Flights of Fancy: Building the Perfect Tasting

October 25, 2017

At the heart of any great cocktail bar is a collection of standout spirits. Mixologists can employ endless flourishes—artful garnishes, flamboyant showmanship, dazzling presentation—but if the booze isn’t beautiful, the end result can still flounder. Even the most ardent of cocktail enthusiasts ought to take a break to appreciate straight alcohol from time to time.


During such departures, turn to the steward behind the stick for guidance. A solid bartender will never feel threatened by a request for a neat spirit—quite the contrary. They’re usually eager to curate any sort of educational experience. However, there are some who do it more effectively than the rest. There is a method to their madness. Make sure your seat backs and tray tables are in their full, upright position. Because you are about to takeoff on the perfect flight.

Bar Tonique / Photo Credit: Kevin Tao

It’s become something of a trend for craft-focused bars and restaurants to offer proscribed flights on the menu. Bar Tonique in New Orleans dedicates every Tuesday night to American whiskey tasting specials, served on charred staves. If you live in any major city, there’s something similar happening at a watering hole near you. The places and people taking it further, however, are the ones who introduce a personalized interaction to the practice.


Spirits author Fred Minnick guides tastings for large groups across the country. Rather than relying on a cookie cutter template, he draws from his dynamic understanding of American whiskey to spice things up as needed. “Building tasting flights is the absolute best way to taste the contrasting styles in bourbon,” he contends. “But I build them differently per the audience. If it’s a new-to-bourbon group, I take them through various ages of whiskey: young, about four years old, six years old and eight years old and older. This let’s them taste how the barrel impacts the flavor as it ages.”

A whiskey flight / Photo Credit: Raphaël Chekroun

For the more advanced drinker, Minnick isolates a single variable across production methods—be it yeast strain, barrel-entry proof, or even grain origin—sussing out how impactful any one factor can be upon the finished liquid. It promotes a robust interaction amongst all participants. “I’ll taste people on a brand from the 1960s, ‘70s, 80s, 90s, and 00s,” he says. “There may be hundreds of variances that cause a 1960s whiskey to taste differently than today’s, and that’s why we taste: to study and define characters.”


In Los Angeles, where tequila is the unofficial spirit of the land, many bartenders are connecting with curious drinkers by highlighting the adaptability of agave. It’s a popular centerpiece for tastings in this part of the world. “A flight of tequila could get pretty intense,” warns Joel Caruso of Bar Mateo. “So my approach is usually to build upon the three primary categories, branching out stylistically from there. Blanco, reposado and añejo from the same company doesn’t always speak to the full range of tequila.”

A tequila flight / Photo Credit: Steven Depolo

So rather than handcuffing himself to one particular producer, Caruso isolates a common tasting note as the thread tying the experience together. If someone confesses a love of peppery, minty flavors, for instance, he could start with Tequila Corralejo’s Blanco, move them to El Tesoro Platinum before concluding with the Roca Patron Añejo. Different styles from different brands, each one echoing the set of desired flavors.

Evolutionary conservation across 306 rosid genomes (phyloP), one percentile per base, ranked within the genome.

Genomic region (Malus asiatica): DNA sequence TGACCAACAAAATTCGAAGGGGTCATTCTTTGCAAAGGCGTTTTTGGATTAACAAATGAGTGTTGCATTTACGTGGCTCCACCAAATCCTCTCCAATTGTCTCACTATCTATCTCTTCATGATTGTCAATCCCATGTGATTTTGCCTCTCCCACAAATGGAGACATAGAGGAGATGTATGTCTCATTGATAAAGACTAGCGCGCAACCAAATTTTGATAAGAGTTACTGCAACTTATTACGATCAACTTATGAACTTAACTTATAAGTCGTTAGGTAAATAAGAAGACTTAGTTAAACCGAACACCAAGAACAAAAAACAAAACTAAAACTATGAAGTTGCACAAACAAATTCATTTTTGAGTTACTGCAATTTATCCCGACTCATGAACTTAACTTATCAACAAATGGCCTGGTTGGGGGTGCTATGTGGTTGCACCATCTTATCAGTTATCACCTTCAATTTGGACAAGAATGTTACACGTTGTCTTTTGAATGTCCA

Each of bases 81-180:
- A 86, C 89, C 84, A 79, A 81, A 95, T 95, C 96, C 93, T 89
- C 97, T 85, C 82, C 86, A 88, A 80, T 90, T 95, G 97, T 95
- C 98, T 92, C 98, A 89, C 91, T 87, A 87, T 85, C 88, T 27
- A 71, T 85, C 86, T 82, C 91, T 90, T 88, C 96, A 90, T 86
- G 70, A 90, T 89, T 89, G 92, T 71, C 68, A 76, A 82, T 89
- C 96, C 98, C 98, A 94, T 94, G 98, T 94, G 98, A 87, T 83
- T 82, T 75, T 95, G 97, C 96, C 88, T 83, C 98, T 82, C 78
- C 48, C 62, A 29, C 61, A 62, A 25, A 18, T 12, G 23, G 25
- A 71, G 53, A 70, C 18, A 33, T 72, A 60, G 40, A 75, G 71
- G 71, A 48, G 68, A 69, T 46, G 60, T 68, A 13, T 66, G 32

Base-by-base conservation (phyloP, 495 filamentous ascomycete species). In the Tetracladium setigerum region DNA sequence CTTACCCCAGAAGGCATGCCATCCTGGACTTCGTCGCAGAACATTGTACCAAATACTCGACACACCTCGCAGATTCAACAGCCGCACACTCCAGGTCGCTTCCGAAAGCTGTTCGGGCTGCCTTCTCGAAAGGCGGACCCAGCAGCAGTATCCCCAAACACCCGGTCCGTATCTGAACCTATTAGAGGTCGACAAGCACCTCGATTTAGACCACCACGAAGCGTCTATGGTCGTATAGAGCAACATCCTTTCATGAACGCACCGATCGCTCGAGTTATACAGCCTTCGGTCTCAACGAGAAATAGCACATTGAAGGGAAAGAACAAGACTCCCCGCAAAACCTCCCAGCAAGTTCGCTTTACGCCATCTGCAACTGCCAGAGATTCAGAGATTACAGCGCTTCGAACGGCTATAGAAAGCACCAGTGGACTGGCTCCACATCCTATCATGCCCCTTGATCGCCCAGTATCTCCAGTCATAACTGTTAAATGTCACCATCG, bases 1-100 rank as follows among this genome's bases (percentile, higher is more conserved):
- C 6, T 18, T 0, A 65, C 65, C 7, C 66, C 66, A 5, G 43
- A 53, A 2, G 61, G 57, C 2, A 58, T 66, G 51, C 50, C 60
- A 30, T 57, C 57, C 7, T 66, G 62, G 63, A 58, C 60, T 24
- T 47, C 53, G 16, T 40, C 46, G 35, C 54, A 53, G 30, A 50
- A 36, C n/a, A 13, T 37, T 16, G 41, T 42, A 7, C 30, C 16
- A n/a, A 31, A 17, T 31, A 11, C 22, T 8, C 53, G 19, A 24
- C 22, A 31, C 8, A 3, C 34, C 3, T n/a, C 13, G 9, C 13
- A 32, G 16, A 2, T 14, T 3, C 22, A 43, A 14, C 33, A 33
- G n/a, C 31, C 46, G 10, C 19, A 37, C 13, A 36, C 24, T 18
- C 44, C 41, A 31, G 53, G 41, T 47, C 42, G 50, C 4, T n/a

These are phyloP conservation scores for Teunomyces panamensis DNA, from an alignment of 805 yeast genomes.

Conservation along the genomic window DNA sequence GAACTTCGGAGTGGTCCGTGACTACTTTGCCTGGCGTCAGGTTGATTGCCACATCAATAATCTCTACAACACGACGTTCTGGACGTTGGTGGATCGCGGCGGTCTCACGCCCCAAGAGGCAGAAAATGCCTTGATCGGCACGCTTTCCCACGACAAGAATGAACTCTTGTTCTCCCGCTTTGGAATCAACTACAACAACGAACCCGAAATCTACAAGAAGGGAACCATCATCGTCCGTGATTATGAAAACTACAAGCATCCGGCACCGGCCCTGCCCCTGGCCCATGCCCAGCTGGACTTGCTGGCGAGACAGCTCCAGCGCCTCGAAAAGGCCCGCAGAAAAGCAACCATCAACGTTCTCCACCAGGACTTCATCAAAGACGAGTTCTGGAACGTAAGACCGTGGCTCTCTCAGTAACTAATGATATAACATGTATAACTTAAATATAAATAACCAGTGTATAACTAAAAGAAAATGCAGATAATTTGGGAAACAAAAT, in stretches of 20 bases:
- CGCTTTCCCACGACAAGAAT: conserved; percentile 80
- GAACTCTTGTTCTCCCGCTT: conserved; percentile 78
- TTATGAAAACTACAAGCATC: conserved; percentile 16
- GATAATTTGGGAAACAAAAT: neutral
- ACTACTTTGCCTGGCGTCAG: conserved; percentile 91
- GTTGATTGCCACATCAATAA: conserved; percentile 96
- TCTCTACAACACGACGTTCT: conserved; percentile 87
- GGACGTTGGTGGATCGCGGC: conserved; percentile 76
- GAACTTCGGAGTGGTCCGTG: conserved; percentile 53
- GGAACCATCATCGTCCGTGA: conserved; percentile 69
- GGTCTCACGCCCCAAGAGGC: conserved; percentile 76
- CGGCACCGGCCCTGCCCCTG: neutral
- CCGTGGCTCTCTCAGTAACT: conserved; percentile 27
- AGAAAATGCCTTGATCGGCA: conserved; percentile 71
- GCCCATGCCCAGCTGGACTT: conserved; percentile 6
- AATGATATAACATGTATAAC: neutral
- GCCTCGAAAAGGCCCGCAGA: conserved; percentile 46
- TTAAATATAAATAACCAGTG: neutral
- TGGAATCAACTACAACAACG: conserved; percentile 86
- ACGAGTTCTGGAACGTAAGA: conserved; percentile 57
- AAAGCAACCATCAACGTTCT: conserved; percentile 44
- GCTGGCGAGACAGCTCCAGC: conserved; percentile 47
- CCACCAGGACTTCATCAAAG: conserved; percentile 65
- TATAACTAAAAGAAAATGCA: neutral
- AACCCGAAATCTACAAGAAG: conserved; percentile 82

While busy bars count time as a precious resource, identifying those flavors can be quick if it involves effective communication. “I do my tasting flights on the spot,” says Germain Canto, beverage director at Bar Louise in Cognac, France. But just because it’s on the fly, doesn’t mean it isn’t calculated. “First I ask my guests a few questions about what the like; what they usually drink; what is their mood; did they have dinner before?”

The coctail menu at Bar Louise / Photo Credit: Bar Louise

From these basic inquiries, Canto is able to draw from his expertise to carve out a customized experience. Your bartender doesn’t have to ask you a bunch of questions, but if they don’t ask you the right questions, they’re not trying very hard to understand what it is you want to experience.


The unique geography of Canto’s bar binds his flights to France’s most famous grape spirit. There are few bartenders in the world that can build an informed cross-sampling of cognac like he can. “I explain each area [the six appellations: Grande Champagne, Petite Champagne, Borderies, Fins Bois, Bon Bois, Bois Ordinaires], the soil difference, the aromas and tastes [associated] with the different regions.”

A cognac flight / Photo Credit: Paul Dunleavy

All of this occurs prior to anything actually getting poured. This is to promote an open discussion about the spirit, to channel expectations and prime the palate of his patrons. Then comes the most important question of all: budget. Within moments, Canto comes back with customized pours—the optimal arrangement of 1 VS, 1 VSOP, 2 XO and 1 vintage. Even if a specific sampling misses the mark, the drinker walks away with a fuller understanding of what the category can offer. Knowing what you don’t like is often as helpful as knowing what you love.

Regardless of your physical destination, building the perfect flight is a worthwhile journey—an endlessly informative aspect of drinking culture. You end up connecting not only with a style or category of spirit, but also the intuitive soul who was able to show you something new. Hopefully you’ll even learn something about your own tastes along the way. A barroom is always expected to provide great conversation. But sometimes the drink itself can be all the conversation you need.

Ready for a tasting?

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